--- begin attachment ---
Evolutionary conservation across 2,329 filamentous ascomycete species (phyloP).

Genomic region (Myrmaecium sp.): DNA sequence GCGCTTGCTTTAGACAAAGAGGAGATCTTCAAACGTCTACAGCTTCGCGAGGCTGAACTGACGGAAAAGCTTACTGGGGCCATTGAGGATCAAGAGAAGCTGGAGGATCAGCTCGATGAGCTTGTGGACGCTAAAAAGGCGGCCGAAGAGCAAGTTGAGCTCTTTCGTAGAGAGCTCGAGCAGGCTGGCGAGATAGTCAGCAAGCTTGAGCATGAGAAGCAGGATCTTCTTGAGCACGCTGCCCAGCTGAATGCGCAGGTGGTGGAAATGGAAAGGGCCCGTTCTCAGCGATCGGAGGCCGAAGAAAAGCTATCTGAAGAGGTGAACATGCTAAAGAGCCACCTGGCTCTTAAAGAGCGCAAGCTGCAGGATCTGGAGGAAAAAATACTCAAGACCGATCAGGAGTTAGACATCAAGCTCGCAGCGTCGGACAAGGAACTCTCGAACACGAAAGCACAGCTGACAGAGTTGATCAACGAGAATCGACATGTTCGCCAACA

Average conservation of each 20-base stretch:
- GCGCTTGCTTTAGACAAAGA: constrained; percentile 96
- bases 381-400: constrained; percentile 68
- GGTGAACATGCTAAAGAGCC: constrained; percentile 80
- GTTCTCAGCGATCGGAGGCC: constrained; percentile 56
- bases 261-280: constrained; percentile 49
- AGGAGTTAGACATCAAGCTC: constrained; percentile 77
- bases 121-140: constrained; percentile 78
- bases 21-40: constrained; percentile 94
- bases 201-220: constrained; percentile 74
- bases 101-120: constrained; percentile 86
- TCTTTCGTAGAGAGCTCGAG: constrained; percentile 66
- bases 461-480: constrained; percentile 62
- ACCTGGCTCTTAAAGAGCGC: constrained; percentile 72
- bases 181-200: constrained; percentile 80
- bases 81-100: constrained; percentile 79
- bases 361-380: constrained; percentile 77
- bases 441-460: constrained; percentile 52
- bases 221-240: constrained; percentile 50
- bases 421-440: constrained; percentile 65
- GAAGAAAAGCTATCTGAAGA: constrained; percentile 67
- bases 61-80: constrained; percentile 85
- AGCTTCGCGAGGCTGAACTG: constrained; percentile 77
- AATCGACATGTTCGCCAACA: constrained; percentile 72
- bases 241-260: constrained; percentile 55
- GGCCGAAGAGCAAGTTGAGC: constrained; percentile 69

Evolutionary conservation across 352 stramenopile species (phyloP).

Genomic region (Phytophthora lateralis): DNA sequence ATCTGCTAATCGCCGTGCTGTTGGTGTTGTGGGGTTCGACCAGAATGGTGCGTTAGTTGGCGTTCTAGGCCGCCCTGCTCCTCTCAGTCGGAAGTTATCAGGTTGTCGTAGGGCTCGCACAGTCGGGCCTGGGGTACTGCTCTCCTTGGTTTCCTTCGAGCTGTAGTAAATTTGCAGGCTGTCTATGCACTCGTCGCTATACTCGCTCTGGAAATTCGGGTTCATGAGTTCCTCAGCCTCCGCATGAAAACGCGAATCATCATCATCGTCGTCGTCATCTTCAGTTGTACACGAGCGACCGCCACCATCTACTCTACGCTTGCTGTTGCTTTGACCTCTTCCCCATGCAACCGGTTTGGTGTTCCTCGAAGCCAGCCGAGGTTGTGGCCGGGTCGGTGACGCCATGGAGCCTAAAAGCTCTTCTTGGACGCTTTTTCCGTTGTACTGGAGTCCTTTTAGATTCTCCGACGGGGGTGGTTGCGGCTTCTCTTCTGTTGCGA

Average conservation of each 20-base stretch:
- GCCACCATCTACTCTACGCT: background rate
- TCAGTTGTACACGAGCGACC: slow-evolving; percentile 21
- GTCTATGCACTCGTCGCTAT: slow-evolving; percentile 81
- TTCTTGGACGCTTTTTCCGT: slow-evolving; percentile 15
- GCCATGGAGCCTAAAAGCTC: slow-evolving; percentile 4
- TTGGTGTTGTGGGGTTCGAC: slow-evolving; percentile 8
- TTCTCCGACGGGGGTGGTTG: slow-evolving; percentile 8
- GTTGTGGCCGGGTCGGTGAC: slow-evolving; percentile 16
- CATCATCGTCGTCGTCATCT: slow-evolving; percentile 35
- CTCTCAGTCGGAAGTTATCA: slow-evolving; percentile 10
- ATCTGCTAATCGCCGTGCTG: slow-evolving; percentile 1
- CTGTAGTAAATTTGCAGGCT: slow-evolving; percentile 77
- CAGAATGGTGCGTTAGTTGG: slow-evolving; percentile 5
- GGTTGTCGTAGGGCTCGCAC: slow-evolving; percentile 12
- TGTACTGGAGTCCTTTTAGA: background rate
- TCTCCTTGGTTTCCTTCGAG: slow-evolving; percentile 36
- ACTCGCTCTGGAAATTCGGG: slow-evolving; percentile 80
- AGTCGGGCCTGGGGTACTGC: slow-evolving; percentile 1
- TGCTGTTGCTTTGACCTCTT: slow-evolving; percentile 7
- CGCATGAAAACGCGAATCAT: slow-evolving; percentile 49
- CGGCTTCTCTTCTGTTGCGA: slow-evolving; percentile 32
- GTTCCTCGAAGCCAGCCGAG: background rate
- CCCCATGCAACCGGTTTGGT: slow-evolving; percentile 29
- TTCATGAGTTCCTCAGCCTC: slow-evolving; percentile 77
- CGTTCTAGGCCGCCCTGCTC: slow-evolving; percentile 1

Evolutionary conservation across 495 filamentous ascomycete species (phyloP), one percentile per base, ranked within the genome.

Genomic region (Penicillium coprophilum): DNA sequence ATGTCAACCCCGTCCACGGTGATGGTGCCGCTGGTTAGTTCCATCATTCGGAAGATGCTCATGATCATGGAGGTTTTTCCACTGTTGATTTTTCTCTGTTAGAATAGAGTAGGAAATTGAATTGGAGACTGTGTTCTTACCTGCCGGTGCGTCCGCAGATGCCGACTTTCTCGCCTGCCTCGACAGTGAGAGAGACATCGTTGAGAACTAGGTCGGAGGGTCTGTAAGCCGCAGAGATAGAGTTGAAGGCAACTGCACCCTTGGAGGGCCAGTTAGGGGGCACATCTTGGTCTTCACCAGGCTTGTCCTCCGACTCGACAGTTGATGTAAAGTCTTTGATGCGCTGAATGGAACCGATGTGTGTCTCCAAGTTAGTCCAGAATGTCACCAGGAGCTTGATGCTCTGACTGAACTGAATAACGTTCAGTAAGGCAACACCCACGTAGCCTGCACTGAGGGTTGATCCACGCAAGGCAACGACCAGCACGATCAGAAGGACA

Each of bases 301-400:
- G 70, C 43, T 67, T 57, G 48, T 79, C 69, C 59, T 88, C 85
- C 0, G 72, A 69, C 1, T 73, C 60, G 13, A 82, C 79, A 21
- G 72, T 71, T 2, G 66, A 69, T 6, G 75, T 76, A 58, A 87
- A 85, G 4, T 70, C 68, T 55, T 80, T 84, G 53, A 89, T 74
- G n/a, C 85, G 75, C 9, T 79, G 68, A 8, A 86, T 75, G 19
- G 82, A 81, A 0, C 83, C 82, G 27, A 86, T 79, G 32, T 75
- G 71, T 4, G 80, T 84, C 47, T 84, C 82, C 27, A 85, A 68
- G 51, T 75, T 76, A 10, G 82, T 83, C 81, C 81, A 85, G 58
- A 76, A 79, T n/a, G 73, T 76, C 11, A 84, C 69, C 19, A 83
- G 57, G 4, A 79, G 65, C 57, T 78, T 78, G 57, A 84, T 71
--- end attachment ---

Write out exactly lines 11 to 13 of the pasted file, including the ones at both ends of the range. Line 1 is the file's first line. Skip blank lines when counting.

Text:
- bases 21-40: constrained; percentile 94
- bases 201-220: constrained; percentile 74
- bases 101-120: constrained; percentile 86